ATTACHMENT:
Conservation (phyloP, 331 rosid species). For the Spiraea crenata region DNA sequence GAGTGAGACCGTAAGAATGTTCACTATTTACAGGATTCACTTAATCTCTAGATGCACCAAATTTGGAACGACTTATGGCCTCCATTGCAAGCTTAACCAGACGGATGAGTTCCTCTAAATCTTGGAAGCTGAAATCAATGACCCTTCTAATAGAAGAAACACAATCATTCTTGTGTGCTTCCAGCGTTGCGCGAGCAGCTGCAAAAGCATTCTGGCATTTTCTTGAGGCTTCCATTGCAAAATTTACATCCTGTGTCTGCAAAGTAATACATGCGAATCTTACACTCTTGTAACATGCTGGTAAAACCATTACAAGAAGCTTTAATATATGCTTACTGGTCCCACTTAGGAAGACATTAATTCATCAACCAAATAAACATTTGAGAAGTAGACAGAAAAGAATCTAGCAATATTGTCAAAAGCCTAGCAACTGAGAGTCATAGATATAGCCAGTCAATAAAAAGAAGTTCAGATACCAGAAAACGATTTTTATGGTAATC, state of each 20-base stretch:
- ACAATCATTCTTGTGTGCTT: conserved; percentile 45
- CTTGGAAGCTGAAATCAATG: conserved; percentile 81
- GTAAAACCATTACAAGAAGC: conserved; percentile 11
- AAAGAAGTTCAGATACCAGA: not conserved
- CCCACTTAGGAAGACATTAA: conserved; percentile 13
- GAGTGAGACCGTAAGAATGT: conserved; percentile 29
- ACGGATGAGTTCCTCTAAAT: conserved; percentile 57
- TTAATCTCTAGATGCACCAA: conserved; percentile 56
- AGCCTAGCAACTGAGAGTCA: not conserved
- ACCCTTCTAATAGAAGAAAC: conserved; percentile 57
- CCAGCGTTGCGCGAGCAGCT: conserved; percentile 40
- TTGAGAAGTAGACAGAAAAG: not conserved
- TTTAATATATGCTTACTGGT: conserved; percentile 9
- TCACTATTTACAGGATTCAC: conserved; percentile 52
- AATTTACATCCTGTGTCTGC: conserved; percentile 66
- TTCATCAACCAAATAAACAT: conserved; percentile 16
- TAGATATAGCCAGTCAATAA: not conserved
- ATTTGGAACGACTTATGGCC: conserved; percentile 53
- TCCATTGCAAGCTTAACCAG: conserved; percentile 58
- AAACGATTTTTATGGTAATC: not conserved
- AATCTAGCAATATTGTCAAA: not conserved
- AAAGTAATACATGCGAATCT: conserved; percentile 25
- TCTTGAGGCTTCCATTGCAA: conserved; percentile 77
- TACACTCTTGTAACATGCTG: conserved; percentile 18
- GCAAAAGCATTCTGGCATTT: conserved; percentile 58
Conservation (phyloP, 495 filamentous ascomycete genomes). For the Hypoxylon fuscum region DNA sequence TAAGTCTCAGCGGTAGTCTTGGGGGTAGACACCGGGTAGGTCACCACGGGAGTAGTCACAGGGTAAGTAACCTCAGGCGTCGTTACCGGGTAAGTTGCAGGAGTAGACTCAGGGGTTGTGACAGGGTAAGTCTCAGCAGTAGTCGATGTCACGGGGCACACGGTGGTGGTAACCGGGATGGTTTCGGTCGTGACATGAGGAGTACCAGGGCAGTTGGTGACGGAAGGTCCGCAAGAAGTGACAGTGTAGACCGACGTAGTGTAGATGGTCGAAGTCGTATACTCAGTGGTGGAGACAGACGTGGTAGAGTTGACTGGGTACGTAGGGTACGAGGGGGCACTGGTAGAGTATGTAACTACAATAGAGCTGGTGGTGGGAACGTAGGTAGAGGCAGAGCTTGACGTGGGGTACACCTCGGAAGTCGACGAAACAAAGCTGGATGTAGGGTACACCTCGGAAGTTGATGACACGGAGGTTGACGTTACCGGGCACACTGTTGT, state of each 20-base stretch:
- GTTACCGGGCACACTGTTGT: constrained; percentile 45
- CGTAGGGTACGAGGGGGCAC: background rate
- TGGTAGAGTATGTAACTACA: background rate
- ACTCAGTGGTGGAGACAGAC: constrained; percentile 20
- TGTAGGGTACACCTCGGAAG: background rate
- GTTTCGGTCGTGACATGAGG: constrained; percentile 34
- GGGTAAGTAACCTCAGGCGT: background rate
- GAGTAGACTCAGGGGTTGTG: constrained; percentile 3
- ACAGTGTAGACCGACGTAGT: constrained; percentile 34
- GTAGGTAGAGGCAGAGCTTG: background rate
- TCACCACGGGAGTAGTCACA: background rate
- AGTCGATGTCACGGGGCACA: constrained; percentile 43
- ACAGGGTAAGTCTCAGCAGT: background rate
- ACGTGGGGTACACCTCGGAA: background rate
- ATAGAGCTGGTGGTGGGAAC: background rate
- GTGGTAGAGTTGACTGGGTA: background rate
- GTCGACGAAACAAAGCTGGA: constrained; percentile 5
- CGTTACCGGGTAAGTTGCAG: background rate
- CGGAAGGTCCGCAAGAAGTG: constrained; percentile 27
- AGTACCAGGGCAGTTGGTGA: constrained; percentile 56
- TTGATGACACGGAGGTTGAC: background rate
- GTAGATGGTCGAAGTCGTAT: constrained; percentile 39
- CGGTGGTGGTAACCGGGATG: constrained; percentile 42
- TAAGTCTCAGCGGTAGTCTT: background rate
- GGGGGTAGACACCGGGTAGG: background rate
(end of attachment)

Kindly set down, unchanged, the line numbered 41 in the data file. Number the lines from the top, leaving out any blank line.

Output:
- ACGTGGGGTACACCTCGGAA: background rate